Wednesday, October 26, 2011

My New Infusion Center

In an email to a judicial friend up nort’ (as we Wisconsinites say) I included my observation that the nurses at the Infusion Center rarely if ever smiled or talked to us during the time we received our chemo. I didn’t say more than that to him, and suffice to say here that I perceived a lack of compassion and interest by the nurses in us patients, including how we felt or what we thought. The atmosphere lacked vitality. 

The result for me was a sense of being discounted, a diminishment of my personhood, a subtle dehumanization to the point where I felt I was simply a body with a medi-port to which an IV could be attached.

A few argue that the nurses need to use distance as a defense mechanism, but from what? This is not a hospice or an in-patient hospital unit. We are not dying. This is a chemo clinic. We are there to get better. To live!

My friend responded that he was “incensed’’ to hear this about the nurses. His response had a transformative effect on me. He seemed to feel the anger that I couldn’t rouse from within myself. It was as though he rode in as my knight in shining armor. So I let him take me up on his horse and we galloped off to a different Infusion Center which just happens to be less than two miles from my home. (I hadn’t noticed it before since I wasn’t in the market for one.) I asked my oncologist to transfer my treatments to the closer clinic. Done.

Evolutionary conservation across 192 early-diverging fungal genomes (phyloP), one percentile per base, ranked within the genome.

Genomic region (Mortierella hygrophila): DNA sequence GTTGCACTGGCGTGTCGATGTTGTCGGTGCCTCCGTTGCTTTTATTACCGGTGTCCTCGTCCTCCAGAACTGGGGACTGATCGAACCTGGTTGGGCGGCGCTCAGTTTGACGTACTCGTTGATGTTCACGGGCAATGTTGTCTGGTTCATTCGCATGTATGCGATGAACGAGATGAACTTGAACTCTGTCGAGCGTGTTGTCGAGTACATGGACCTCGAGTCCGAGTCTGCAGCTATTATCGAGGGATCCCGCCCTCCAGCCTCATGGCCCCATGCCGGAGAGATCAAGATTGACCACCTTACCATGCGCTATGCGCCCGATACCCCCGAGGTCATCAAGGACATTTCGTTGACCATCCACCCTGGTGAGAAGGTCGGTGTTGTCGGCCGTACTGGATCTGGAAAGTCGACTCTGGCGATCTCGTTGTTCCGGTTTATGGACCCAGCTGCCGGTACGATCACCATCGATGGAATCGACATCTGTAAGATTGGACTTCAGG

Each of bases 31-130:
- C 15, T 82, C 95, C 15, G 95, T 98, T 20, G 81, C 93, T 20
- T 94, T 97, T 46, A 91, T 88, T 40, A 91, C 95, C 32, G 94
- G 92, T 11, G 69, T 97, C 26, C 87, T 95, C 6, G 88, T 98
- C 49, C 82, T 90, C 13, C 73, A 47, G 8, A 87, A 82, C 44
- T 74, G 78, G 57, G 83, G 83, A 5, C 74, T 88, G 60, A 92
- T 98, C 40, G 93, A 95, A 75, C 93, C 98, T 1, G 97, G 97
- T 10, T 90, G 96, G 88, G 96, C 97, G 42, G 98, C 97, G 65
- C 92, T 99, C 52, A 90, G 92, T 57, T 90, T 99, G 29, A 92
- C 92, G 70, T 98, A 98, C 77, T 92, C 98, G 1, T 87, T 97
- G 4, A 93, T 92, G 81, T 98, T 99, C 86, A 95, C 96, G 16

Having Round 3 of my chemo at the new center has been better than having a plastic pumpkin filled with my favorite Halloween candy bars.

It is lighter colored with windows from floor to nearly the ceiling. The view is lovely. There are closely planted trees, each one’s leaves turning its own color – yellow, deep purplish red, bright red, orange. Birds fly in to nibble from the feeders. And off in the distance a copse of old trees reminds me of my childhood: Colburn Park, just one block from home, where we spent our summer mornings, afternoons and evenings.
But best of all at my new Infusion Center are the nurses.

They look at me when they talk to me or ask me questions.

They know the chemo drugs inside and out.

There is a nursing station but they understand that this is where they chart and that we patients are of primary importance.

They apologized on the first day that they had been too busy to come over sooner just to talk and get to know me and my husband.

Despite it being a smaller center, they work harder and more efficiently.

They seem to like their work and – gadzooks – us!

They carry out their work as though their philosophy is to make everything as easy and as comfortable as possible for us, that we are the ones who are suffering and need our energy for healing, and they are there to help us in every way they can.

These nurses are genuine healers who maintain an authentic healing space. They do all nurses proud.

© Jean DiMotto, 2011    Website:  

Sunday, October 23, 2011

Depression Central a/k/a The Devil's in the Decadron